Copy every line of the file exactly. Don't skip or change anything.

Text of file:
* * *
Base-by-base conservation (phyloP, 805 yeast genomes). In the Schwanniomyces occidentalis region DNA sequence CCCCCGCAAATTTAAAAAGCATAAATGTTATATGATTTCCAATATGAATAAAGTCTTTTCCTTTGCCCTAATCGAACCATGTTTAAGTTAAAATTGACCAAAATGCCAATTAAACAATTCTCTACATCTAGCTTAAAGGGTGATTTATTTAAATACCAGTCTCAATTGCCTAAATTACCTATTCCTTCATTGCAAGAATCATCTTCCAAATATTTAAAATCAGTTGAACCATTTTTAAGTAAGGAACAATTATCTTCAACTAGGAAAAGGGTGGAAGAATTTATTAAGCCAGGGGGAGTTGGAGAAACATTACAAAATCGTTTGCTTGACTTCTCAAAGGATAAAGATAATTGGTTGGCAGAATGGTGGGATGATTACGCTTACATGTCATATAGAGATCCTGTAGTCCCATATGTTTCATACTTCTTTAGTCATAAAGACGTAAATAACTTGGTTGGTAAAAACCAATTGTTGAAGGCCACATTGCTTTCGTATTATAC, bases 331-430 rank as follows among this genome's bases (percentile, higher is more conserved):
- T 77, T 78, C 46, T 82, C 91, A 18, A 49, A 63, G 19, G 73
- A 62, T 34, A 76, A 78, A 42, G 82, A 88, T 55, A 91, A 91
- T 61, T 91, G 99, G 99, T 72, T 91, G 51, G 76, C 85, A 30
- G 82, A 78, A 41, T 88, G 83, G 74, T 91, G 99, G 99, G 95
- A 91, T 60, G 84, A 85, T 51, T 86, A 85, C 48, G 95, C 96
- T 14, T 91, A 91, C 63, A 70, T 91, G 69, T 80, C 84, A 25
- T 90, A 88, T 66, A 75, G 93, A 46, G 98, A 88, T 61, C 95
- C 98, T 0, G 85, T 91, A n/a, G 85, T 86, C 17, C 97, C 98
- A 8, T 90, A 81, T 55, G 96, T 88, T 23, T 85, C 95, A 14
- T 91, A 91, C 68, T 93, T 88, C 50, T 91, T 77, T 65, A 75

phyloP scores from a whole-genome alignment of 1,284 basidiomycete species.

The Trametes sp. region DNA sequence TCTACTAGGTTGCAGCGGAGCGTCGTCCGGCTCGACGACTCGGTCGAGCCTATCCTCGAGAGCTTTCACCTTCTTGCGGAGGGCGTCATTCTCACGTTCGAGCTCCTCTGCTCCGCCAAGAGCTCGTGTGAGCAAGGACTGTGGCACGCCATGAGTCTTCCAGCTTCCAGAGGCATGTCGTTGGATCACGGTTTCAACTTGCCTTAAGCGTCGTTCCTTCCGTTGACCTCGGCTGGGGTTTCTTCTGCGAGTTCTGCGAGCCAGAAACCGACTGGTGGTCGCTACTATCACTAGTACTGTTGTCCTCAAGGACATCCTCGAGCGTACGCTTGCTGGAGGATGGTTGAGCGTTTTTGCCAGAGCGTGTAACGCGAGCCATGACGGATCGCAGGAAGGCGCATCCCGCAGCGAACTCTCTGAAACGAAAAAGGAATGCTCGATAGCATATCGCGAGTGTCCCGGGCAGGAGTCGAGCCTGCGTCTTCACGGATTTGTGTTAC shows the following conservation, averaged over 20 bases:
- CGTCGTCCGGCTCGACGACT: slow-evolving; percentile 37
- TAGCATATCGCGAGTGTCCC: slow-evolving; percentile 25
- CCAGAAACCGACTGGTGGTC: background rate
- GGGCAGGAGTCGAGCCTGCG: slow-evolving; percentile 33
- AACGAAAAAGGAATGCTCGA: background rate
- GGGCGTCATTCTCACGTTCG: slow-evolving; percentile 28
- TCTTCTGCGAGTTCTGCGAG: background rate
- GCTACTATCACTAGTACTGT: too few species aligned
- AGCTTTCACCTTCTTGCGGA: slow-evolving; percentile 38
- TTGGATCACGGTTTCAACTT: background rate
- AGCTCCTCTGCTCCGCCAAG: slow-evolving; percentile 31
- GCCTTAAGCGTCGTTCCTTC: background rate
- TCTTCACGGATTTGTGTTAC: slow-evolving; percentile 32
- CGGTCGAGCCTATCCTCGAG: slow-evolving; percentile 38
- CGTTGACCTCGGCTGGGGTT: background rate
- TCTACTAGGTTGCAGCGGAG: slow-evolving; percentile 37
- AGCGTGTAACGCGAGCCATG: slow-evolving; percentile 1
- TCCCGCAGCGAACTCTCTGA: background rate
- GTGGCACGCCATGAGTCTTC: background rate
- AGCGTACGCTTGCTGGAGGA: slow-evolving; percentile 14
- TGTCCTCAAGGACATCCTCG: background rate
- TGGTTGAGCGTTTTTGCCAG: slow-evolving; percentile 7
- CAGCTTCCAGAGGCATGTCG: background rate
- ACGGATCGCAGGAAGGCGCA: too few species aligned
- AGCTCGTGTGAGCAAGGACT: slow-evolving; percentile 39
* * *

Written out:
Base-by-base conservation (phyloP, 805 yeast genomes). In the Schwanniomyces occidentalis region DNA sequence CCCCCGCAAATTTAAAAAGCATAAATGTTATATGATTTCCAATATGAATAAAGTCTTTTCCTTTGCCCTAATCGAACCATGTTTAAGTTAAAATTGACCAAAATGCCAATTAAACAATTCTCTACATCTAGCTTAAAGGGTGATTTATTTAAATACCAGTCTCAATTGCCTAAATTACCTATTCCTTCATTGCAAGAATCATCTTCCAAATATTTAAAATCAGTTGAACCATTTTTAAGTAAGGAACAATTATCTTCAACTAGGAAAAGGGTGGAAGAATTTATTAAGCCAGGGGGAGTTGGAGAAACATTACAAAATCGTTTGCTTGACTTCTCAAAGGATAAAGATAATTGGTTGGCAGAATGGTGGGATGATTACGCTTACATGTCATATAGAGATCCTGTAGTCCCATATGTTTCATACTTCTTTAGTCATAAAGACGTAAATAACTTGGTTGGTAAAAACCAATTGTTGAAGGCCACATTGCTTTCGTATTATAC, bases 331-430 rank as follows among this genome's bases (percentile, higher is more conserved):
- T 77, T 78, C 46, T 82, C 91, A 18, A 49, A 63, G 19, G 73
- A 62, T 34, A 76, A 78, A 42, G 82, A 88, T 55, A 91, A 91
- T 61, T 91, G 99, G 99, T 72, T 91, G 51, G 76, C 85, A 30
- G 82, A 78, A 41, T 88, G 83, G 74, T 91, G 99, G 99, G 95
- A 91, T 60, G 84, A 85, T 51, T 86, A 85, C 48, G 95, C 96
- T 14, T 91, A 91, C 63, A 70, T 91, G 69, T 80, C 84, A 25
- T 90, A 88, T 66, A 75, G 93, A 46, G 98, A 88, T 61, C 95
- C 98, T 0, G 85, T 91, A n/a, G 85, T 86, C 17, C 97, C 98
- A 8, T 90, A 81, T 55, G 96, T 88, T 23, T 85, C 95, A 14
- T 91, A 91, C 68, T 93, T 88, C 50, T 91, T 77, T 65, A 75

phyloP scores from a whole-genome alignment of 1,284 basidiomycete species.

The Trametes sp. region DNA sequence TCTACTAGGTTGCAGCGGAGCGTCGTCCGGCTCGACGACTCGGTCGAGCCTATCCTCGAGAGCTTTCACCTTCTTGCGGAGGGCGTCATTCTCACGTTCGAGCTCCTCTGCTCCGCCAAGAGCTCGTGTGAGCAAGGACTGTGGCACGCCATGAGTCTTCCAGCTTCCAGAGGCATGTCGTTGGATCACGGTTTCAACTTGCCTTAAGCGTCGTTCCTTCCGTTGACCTCGGCTGGGGTTTCTTCTGCGAGTTCTGCGAGCCAGAAACCGACTGGTGGTCGCTACTATCACTAGTACTGTTGTCCTCAAGGACATCCTCGAGCGTACGCTTGCTGGAGGATGGTTGAGCGTTTTTGCCAGAGCGTGTAACGCGAGCCATGACGGATCGCAGGAAGGCGCATCCCGCAGCGAACTCTCTGAAACGAAAAAGGAATGCTCGATAGCATATCGCGAGTGTCCCGGGCAGGAGTCGAGCCTGCGTCTTCACGGATTTGTGTTAC shows the following conservation, averaged over 20 bases:
- CGTCGTCCGGCTCGACGACT: slow-evolving; percentile 37
- TAGCATATCGCGAGTGTCCC: slow-evolving; percentile 25
- CCAGAAACCGACTGGTGGTC: background rate
- GGGCAGGAGTCGAGCCTGCG: slow-evolving; percentile 33
- AACGAAAAAGGAATGCTCGA: background rate
- GGGCGTCATTCTCACGTTCG: slow-evolving; percentile 28
- TCTTCTGCGAGTTCTGCGAG: background rate
- GCTACTATCACTAGTACTGT: too few species aligned
- AGCTTTCACCTTCTTGCGGA: slow-evolving; percentile 38
- TTGGATCACGGTTTCAACTT: background rate
- AGCTCCTCTGCTCCGCCAAG: slow-evolving; percentile 31
- GCCTTAAGCGTCGTTCCTTC: background rate
- TCTTCACGGATTTGTGTTAC: slow-evolving; percentile 32
- CGGTCGAGCCTATCCTCGAG: slow-evolving; percentile 38
- CGTTGACCTCGGCTGGGGTT: background rate
- TCTACTAGGTTGCAGCGGAG: slow-evolving; percentile 37
- AGCGTGTAACGCGAGCCATG: slow-evolving; percentile 1
- TCCCGCAGCGAACTCTCTGA: background rate
- GTGGCACGCCATGAGTCTTC: background rate
- AGCGTACGCTTGCTGGAGGA: slow-evolving; percentile 14
- TGTCCTCAAGGACATCCTCG: background rate
- TGGTTGAGCGTTTTTGCCAG: slow-evolving; percentile 7
- CAGCTTCCAGAGGCATGTCG: background rate
- ACGGATCGCAGGAAGGCGCA: too few species aligned
- AGCTCGTGTGAGCAAGGACT: slow-evolving; percentile 39